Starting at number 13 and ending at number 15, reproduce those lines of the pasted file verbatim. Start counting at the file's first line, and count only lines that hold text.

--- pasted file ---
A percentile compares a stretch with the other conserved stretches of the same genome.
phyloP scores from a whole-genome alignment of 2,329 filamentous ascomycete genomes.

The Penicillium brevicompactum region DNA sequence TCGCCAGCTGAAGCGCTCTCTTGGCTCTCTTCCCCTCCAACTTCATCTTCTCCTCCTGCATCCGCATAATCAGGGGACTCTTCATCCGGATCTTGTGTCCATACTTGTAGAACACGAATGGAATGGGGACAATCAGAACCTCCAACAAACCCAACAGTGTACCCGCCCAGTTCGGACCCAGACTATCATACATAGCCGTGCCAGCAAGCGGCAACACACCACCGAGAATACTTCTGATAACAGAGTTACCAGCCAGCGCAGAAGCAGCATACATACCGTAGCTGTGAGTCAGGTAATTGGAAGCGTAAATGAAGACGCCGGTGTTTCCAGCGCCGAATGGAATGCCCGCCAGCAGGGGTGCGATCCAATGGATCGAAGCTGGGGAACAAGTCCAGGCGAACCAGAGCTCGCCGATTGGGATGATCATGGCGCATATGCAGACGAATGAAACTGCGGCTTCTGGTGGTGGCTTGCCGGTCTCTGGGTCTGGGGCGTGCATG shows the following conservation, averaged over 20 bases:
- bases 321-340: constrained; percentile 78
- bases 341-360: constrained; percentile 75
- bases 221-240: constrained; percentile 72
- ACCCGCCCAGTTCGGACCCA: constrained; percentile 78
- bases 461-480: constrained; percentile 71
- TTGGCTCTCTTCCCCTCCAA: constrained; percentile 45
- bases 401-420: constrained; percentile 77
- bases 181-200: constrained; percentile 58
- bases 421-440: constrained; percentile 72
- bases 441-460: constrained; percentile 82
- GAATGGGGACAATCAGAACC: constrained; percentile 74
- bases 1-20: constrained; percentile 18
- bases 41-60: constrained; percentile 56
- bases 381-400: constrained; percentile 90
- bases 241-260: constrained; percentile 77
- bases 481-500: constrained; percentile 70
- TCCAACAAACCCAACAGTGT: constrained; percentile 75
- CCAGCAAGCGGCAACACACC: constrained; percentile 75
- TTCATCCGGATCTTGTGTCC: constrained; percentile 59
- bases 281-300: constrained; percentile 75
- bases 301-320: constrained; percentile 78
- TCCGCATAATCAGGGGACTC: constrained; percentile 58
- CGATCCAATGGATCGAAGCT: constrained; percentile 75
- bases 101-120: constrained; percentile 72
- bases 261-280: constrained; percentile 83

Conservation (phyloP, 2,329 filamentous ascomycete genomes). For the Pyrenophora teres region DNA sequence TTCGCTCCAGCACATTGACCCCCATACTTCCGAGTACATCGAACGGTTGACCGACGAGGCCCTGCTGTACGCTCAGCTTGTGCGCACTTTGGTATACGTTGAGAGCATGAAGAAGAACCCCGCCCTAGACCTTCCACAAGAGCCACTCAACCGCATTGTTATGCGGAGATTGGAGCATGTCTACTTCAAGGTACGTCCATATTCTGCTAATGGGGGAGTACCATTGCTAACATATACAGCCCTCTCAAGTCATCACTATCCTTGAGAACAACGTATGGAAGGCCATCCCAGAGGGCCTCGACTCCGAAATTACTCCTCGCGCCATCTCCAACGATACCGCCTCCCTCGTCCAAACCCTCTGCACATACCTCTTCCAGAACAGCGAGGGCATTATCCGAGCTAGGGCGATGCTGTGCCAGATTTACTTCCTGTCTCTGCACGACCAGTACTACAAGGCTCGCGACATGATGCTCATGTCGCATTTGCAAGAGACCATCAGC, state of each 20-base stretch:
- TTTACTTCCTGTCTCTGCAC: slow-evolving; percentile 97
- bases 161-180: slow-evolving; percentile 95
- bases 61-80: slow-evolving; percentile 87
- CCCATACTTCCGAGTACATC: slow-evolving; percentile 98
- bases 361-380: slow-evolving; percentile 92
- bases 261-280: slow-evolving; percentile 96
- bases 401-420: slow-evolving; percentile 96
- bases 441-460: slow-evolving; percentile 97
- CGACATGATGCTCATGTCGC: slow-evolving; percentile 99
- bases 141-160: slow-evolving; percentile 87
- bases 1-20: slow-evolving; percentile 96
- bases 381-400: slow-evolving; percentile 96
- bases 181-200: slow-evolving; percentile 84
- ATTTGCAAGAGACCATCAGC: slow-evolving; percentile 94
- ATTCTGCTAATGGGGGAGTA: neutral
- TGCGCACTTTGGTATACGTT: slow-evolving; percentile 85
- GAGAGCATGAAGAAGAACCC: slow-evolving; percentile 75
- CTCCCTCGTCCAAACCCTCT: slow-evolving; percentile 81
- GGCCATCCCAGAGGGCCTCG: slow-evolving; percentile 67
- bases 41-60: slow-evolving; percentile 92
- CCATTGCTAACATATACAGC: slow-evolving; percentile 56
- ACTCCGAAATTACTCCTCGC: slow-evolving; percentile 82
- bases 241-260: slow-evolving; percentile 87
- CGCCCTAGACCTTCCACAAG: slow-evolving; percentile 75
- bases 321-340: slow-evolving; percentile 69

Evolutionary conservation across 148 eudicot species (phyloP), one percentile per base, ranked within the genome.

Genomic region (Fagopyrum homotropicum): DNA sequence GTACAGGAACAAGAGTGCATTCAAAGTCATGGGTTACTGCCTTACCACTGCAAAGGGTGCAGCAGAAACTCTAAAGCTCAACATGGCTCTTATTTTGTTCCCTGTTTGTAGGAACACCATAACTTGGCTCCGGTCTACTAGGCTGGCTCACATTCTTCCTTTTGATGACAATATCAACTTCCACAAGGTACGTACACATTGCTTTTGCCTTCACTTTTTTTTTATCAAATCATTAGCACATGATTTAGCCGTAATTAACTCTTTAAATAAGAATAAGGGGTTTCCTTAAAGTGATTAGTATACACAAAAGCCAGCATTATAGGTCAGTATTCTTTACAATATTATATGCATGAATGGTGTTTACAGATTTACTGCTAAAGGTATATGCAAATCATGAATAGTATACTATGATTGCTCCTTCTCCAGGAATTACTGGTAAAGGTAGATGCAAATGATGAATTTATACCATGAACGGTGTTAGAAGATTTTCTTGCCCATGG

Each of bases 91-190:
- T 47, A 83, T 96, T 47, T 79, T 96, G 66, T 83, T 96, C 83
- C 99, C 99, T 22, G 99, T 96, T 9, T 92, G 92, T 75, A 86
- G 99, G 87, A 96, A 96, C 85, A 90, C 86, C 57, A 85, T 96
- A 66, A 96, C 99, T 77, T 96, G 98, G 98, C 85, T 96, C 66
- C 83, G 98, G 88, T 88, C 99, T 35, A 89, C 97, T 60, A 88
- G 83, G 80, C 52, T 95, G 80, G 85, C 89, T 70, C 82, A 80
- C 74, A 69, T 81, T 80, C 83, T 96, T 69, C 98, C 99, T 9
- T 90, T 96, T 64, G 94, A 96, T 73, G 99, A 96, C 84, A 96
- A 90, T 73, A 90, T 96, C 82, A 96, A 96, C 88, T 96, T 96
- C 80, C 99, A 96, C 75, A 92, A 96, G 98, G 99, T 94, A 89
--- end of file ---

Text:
- bases 441-460: constrained; percentile 82
- GAATGGGGACAATCAGAACC: constrained; percentile 74
- bases 1-20: constrained; percentile 18